Given the recent spate of news articles about credit card frauds, we thought we should ‘de-mystify’ all the discussions going on and outline what you, the user, needs to know to safeguard against such frauds.
What comprises a ‘Credit Card Fraud’?
When criminals get hold of your credit card details (including the cvv number printed on the reverse of your card) and use these to make purchases with your card, it is a ‘credit card fraud’.
- How can someone get hold of my Credit Card details?
This can happen in any of the following ways:
- When a criminal manages to actually see your credit card
How can this happen to YOU?
- If your card gets lost or stolen.
- If you may have taken a photocopy of your card and the copy gets into the wrong hands
At a shop or restaurant where you may have used your card:
Yes, many shops & restaurants are infiltrated by criminal gangs who manage to copy your card details without you being aware. Sometimes, a person working there is a part of the gang who swipes your card on another unauthorised device to copy the card details or sometimes the swipe machines (those ‘thingies’ where your card gets swiped) have been infiltrated by criminals to capture and copy /forward the credit card details online. At times, the billing systems may also have been compromised. All this is known as “skimming“. Unfortunately, despite some very stringent mandates from MasterCard & Visa (there is a security standard for this known as PCI-DSS) many establishments, especially the smaller ones, are not compliant and remain insecure.
Note: Some countries are notorious for this. So when you travel to such countries, you become an easy victim
2. When your card details get stolen online
How can this happen to YOU?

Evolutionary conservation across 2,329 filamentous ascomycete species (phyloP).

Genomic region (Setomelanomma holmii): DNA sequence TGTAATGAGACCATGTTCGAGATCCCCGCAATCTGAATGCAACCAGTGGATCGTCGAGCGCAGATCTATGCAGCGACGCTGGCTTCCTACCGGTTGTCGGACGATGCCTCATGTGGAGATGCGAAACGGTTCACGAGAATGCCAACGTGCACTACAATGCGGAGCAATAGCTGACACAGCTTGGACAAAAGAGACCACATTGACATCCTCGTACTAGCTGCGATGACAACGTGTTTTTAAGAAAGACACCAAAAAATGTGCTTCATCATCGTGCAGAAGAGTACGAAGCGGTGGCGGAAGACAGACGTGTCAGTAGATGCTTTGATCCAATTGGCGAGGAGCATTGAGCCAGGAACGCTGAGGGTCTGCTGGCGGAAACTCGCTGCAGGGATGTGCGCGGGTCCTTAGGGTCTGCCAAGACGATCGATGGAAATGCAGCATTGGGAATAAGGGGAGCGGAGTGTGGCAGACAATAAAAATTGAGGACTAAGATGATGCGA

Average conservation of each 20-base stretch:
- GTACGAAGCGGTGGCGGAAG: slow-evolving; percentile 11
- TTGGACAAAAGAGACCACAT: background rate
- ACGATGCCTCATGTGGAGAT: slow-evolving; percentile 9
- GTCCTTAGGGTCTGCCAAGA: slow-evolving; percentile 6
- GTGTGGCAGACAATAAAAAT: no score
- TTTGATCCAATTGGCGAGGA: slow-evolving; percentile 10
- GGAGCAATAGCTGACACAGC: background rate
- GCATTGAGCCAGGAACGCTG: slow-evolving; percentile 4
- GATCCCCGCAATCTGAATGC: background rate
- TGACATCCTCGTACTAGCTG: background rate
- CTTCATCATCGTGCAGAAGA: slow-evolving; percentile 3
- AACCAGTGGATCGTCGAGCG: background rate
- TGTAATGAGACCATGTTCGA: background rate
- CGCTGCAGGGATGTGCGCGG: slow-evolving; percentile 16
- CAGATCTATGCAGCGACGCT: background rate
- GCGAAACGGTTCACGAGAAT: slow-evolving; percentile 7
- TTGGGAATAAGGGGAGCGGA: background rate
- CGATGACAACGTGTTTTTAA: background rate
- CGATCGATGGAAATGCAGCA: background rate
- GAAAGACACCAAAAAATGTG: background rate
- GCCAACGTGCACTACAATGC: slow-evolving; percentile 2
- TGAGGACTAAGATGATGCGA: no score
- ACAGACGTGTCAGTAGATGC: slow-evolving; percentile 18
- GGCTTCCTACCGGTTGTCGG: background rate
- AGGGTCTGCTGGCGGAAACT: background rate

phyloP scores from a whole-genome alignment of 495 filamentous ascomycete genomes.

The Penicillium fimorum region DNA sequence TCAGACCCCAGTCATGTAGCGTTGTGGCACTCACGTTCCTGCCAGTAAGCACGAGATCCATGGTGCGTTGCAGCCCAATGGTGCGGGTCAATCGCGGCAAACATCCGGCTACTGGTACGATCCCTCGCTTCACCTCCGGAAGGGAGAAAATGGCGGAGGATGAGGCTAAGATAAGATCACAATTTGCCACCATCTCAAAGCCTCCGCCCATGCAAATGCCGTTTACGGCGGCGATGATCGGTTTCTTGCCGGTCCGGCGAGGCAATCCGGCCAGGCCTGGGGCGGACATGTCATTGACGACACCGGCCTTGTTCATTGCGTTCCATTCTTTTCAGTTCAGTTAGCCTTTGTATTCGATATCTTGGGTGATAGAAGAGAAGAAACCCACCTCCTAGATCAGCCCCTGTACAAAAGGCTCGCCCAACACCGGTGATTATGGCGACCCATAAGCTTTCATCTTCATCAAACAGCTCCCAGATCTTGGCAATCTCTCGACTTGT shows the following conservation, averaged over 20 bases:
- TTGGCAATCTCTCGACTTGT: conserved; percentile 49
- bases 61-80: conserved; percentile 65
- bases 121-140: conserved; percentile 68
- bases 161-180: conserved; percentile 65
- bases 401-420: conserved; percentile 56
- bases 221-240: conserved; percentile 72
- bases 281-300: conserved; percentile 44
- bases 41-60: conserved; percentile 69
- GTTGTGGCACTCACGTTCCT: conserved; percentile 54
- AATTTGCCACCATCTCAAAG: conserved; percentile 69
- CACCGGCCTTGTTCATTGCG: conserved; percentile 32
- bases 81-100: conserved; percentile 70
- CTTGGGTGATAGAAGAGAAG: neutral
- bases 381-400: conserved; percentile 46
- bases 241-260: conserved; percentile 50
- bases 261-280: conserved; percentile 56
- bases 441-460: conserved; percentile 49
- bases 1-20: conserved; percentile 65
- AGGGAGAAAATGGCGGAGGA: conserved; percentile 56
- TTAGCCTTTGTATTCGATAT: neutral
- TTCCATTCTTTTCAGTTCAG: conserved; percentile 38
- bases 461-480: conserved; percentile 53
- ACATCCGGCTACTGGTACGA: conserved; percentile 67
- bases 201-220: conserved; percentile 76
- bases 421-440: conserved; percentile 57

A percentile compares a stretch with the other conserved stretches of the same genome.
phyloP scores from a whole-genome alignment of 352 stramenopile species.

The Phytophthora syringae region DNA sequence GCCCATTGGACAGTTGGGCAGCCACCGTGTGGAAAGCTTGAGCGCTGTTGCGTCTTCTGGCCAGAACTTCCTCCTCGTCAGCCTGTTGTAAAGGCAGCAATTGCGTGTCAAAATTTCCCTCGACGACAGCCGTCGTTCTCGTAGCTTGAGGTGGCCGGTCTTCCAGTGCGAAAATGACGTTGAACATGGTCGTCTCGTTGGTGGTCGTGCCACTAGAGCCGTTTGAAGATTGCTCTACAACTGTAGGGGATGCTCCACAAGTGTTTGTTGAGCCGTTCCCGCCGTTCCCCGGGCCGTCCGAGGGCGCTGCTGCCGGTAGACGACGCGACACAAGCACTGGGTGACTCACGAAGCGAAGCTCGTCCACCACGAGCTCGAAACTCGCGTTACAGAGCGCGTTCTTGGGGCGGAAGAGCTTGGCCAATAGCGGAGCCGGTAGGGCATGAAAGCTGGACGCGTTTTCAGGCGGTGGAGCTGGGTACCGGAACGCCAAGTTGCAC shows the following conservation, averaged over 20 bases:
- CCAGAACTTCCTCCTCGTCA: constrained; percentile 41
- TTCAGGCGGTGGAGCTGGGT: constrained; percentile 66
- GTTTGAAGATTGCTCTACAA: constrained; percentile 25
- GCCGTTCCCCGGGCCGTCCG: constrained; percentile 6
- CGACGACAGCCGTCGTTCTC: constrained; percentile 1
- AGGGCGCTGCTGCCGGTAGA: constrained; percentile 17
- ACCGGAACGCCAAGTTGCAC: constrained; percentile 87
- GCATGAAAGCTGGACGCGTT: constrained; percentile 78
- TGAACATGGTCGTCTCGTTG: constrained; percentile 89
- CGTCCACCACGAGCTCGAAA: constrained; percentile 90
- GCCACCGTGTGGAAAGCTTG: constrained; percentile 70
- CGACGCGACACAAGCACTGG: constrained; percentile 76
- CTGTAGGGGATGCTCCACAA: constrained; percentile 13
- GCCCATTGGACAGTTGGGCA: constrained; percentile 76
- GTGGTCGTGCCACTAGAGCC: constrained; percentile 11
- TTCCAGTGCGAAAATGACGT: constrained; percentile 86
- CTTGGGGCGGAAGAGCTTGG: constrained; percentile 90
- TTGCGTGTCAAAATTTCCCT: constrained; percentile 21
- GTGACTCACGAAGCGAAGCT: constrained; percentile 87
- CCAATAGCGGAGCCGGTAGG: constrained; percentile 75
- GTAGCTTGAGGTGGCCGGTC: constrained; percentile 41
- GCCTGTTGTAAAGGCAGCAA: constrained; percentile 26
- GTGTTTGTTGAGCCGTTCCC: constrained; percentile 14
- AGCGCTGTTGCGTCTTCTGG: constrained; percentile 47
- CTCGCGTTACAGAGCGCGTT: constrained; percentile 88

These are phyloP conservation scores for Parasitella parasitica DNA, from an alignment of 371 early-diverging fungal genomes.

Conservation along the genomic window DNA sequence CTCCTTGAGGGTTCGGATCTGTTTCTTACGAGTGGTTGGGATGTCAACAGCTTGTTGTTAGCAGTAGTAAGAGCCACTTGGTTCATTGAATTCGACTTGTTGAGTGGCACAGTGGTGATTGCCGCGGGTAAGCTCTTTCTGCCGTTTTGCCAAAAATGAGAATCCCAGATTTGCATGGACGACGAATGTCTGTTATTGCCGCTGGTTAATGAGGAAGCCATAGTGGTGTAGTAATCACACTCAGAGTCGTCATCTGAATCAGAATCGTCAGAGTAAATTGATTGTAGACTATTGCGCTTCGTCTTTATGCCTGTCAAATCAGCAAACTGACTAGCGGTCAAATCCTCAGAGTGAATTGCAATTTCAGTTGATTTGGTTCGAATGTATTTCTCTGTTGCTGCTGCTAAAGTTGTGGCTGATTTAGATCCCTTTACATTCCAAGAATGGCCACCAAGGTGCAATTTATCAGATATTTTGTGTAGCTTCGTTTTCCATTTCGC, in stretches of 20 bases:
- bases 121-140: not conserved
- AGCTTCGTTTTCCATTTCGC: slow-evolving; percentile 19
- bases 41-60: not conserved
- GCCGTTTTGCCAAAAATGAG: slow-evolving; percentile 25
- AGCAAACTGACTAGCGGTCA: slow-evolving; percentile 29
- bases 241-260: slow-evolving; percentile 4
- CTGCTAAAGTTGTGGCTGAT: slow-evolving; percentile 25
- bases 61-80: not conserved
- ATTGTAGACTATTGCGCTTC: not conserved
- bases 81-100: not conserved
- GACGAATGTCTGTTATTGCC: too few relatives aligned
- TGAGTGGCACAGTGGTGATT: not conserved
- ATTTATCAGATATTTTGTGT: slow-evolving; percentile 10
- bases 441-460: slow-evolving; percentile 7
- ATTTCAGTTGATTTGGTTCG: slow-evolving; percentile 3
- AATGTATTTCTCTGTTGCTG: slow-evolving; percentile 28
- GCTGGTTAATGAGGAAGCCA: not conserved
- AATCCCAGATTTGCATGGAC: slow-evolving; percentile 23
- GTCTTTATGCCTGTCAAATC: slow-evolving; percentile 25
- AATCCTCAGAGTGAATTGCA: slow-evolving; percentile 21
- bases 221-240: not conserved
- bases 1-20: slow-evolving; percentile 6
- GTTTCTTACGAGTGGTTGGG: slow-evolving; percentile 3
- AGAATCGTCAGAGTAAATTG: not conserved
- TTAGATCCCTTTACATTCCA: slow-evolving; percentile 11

Your own device (PC/Laptop/Tablet/ Smartphone) gets ‘infected’ or ‘compromised’ by malware (malicious software) that is programmed to steal your credit card details as you use the card online.
The online merchant with whom you are doing an online transaction may have insecure servers or databases or applications (in other words, ‘systems’) – where your credit card details are stored. So these may get infiltrated by cyber-criminals – from where your credit card info gets into their hands.
OR the other folks in the credit card chain– like the bank with whom the merchant has tied up with or a ‘payment aggregator’ (an intermediary between the merchant and the bank) – may have had their systems similarly infiltrated.
You may become a victim of ‘Phishing’ or ‘Vishing’/’Smishing’.
‘Phishing’ is when you get a very authentic-sounding mail supposedly from your bank asking you to go online and give your credit card details – which you may end up doing. In reality, banks NEVER ask you to give your card details – and it is usually a cyber-crime gang behind it
‘Vishing’ is when the same thing happens over a phone call – and you end up giving out your card details
‘Smishing’ is via sms
How will I know if my card has been ‘compromised’ or ‘defrauded?
- You may see suspicious transactions in your statement – transactions you may have had nothing to do with
- You get sms or email alerts or a call from your bank informing you of transactions you have not done
So what should I do to protect myself?
- If you ever lose your credit card, report it IMMEDIATELY to your bank. Keep your bank’s call centre number and your credit card number handy in case you face this situation (and DO NOT store your credit card number on your mobile phone!!)
- NEVER give a copy of your credit card (especially a copy of the reverse side) to untrusted people. In fact, you should simply avoid giving it to anyone, even your family members, since you don’t have control over where they may leave it by mistake, etc